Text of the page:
Come on baby, light my fire
We've all heard the stories about the football team running around with their pants in flames. But why should intestinal gas be combustible? Is it a danger and if so how can we make it safer? Anjali Nataraja presents everything you ever wanted to know about flammable flatus but were too afraid to ask
“Turn it off!” was my greeting as I walked into the darkened living room one evening: I'd turned on the lights. I was surprised to see my three (male) flatmates dancing about with a box of matches. Apparently, as the only woman in the flat, I had been oblivious to the art that my dear friends had been perfecting.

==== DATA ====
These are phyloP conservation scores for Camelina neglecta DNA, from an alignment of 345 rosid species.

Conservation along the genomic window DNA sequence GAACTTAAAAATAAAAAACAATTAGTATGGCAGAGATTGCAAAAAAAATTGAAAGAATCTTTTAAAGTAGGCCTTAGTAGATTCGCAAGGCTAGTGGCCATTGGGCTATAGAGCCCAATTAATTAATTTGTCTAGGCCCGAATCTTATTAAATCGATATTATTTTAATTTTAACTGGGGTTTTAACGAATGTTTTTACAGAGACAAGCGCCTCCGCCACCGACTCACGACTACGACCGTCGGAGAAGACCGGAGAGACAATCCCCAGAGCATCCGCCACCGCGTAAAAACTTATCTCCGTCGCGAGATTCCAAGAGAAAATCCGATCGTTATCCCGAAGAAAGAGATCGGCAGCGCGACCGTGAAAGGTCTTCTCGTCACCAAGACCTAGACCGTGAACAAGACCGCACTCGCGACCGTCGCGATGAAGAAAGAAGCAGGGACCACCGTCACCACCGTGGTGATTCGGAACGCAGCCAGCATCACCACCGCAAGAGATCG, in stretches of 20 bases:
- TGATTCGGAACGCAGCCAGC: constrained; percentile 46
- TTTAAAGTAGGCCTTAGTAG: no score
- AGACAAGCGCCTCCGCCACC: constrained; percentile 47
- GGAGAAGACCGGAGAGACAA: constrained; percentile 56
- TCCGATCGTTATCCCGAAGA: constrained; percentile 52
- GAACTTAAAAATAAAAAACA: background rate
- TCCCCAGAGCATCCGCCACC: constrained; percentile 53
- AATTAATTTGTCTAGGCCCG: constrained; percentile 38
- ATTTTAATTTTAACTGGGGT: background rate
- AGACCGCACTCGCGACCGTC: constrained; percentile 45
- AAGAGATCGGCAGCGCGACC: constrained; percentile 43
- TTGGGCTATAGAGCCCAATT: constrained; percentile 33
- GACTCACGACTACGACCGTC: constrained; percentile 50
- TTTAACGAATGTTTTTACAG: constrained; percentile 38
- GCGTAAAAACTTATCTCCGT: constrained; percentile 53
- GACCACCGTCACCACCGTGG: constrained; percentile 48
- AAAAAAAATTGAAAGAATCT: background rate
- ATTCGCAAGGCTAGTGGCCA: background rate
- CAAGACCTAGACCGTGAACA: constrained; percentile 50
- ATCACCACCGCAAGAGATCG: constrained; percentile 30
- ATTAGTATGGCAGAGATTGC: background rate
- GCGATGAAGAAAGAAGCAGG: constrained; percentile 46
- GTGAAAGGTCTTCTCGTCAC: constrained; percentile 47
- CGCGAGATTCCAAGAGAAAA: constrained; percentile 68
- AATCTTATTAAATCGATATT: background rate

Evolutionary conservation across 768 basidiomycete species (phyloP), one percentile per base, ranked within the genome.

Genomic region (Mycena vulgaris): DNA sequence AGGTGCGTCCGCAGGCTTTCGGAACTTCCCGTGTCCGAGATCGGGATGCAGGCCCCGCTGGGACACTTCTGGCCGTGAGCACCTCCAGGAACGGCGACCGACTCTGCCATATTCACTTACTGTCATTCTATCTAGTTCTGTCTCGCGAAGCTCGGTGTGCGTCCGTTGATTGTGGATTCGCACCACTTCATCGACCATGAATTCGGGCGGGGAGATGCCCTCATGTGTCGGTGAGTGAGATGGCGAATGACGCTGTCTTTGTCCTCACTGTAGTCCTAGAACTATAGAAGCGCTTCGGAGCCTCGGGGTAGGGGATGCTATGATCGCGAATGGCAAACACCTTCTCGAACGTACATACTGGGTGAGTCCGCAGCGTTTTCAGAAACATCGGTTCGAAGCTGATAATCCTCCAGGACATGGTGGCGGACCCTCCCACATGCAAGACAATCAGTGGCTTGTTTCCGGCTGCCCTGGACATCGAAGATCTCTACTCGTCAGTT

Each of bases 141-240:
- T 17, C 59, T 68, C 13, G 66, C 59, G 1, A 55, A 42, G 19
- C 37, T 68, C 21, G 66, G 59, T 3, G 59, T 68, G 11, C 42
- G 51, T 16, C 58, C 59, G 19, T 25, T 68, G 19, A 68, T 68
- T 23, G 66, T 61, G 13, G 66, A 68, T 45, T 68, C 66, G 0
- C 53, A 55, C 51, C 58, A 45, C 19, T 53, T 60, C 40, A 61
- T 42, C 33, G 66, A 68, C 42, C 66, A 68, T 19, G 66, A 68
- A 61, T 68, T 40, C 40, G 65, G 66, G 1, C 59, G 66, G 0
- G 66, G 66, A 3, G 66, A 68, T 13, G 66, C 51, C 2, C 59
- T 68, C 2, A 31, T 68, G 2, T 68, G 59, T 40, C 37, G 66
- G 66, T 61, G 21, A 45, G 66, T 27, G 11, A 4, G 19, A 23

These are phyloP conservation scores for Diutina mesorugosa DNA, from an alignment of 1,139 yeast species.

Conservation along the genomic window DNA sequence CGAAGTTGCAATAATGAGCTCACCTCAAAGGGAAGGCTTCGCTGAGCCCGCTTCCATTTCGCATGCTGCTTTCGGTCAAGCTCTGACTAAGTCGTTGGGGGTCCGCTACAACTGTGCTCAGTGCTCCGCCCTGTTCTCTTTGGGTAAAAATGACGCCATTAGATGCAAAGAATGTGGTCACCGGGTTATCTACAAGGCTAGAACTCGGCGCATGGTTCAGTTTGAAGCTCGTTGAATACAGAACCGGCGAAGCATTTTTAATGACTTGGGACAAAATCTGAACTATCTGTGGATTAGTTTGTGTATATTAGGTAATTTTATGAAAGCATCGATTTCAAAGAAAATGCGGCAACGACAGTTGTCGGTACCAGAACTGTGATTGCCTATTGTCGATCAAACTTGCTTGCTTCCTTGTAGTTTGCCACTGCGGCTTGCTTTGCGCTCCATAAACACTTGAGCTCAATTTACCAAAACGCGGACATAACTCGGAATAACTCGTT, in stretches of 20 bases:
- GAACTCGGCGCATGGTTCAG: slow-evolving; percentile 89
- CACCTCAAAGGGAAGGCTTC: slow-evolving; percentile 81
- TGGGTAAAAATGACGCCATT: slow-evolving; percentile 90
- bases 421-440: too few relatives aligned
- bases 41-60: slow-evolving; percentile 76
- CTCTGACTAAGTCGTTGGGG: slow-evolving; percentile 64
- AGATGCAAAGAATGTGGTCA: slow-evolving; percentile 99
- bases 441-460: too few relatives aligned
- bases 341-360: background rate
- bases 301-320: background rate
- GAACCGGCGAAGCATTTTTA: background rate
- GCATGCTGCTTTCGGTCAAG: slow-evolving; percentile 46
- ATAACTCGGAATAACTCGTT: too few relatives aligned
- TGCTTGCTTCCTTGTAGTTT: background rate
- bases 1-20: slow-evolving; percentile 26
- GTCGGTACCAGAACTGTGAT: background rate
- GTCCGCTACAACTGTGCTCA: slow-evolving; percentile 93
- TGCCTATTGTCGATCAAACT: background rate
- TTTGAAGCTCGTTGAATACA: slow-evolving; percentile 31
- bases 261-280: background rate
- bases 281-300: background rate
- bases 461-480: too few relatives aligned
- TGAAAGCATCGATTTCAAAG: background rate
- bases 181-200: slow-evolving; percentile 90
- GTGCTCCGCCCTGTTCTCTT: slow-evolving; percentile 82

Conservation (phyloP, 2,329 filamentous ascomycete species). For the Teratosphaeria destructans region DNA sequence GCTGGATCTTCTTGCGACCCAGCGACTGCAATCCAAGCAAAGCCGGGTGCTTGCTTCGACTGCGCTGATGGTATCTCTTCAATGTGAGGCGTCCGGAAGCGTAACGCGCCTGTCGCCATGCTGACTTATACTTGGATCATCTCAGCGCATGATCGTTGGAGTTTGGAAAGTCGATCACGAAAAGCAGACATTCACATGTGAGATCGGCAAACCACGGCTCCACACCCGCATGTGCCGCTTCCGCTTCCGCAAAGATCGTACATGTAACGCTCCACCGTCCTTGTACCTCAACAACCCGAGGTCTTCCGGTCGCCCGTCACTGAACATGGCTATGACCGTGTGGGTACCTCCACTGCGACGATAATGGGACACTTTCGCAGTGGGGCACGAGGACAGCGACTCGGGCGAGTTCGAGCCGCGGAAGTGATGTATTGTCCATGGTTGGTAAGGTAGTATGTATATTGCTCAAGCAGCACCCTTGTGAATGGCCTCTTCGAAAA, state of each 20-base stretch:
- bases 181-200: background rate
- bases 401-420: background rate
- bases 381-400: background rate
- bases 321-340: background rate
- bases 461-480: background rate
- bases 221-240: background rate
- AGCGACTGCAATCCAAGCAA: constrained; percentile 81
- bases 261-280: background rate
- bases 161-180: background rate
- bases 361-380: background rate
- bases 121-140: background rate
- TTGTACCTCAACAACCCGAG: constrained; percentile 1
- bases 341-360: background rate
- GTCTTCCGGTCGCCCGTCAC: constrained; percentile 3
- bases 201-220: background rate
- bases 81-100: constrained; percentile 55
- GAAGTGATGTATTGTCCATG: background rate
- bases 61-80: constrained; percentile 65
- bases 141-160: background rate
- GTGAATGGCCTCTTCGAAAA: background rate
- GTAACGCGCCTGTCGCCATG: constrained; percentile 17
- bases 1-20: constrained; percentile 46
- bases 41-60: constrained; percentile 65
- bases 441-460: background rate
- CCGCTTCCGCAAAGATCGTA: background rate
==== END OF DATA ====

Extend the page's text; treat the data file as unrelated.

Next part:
I later discovered that they had been training for months. This night was the result of careful preparation with large amounts of curry and beer providing excellent substrate, I was informed. Unimpressed at the thought of any further delay to my latest (video taped) instalment of Eastenders, I was assured that I was “in for a real treat.”
Balanced on the edge of the sofa, my three flatmates carefully leaned back and lifted their legs up in the air. Then each excitedly lit a match and held it to the seat